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Daily Devotional Matthew 15: 21-28

For some of us, risk taking is part of our DNA. According to a groundbreaking new study, more than 100 genetic variants are linked with those who take risks. But even if we are the cautious type, being a godly leader may require us to step out of our comfort zone and into the arena. That was the case with the Canaanite woman in Matthew 15.

For the Spirit God gave us does not make us timid, but gives us power, love and self-discipline.


Jesus had withdrawn to Tyre and Sidon, coastal towns on the Mediterranean, both in the Roman providence of Syria (v. 22). The Canaanites were native to the region where Joshua and his army had displaced them centuries earlier (Joshua 3). In essence, the Jews and Canaanites never played nicely together. Yet, word had spread that a miracle-working Jew was traveling through the region.

The woman’s plea to Jesus to heal her daughter showed that she had some knowledge and respect of His history and power (v. 22). However, the disciples wanted nothing to do with her. They tried to brush her off. At first glance, Jesus seemed ready to dismiss her as well. Still, the woman became more insistent, crying: “Lord, help me!” (v. 25). Jesus’ response may seem harsh as He pointed out His specific mission to the Jewish people (v. 26).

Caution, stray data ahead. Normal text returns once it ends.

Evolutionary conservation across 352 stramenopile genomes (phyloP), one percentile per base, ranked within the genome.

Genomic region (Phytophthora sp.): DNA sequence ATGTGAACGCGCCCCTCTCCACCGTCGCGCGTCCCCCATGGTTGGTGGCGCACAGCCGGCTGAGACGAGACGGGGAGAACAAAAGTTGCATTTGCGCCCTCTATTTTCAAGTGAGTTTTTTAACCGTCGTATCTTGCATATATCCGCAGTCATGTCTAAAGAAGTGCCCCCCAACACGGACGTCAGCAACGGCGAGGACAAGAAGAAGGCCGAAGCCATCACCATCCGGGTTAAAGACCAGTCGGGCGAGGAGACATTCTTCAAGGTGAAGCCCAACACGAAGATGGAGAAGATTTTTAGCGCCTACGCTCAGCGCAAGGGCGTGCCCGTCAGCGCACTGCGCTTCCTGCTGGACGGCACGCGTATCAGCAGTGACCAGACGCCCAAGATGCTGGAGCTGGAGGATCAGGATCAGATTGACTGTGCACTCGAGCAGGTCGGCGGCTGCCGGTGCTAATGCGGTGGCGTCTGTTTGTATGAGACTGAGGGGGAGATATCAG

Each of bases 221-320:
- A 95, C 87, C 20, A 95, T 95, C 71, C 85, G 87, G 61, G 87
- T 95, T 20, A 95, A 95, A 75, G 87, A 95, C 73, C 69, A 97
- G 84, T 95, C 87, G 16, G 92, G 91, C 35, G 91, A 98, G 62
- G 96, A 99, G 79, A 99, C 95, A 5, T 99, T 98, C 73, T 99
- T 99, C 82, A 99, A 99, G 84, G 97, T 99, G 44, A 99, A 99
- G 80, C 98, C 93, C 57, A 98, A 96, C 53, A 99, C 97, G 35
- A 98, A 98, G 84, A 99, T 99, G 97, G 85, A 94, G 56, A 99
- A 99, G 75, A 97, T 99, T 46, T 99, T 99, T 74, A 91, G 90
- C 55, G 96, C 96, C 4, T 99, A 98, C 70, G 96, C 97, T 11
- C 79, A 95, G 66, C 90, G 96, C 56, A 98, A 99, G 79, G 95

But she refused to give up. Her insistent response demonstrated her insight regarding the unique relationship between Yahweh and the Jewish people (v. 27). Was it her insistence, boldness, knowledge of the Jewish covenant, or respect for Jesus that made Him change His mind? We don’t know. But Jesus also saw a mother who loved her daughter and would go to great lengths to get the help she needed. Jesus expressed admiration for her faith and granted her request (v. 28).

>> Are you a risk taker? Or are you more of a safety-first person? Regardless, if you truly believe you are who Jesus says you are, you will be empowered to take risks. Consider how God might be calling you to step out of your comfort zone.

Pray with Us

Grant us wisdom to discern the right risks and the courage to take them. “For the Spirit [You] gave us does not make us timid, but gives us power, love and self-discipline” (2 Tim. 1:7).

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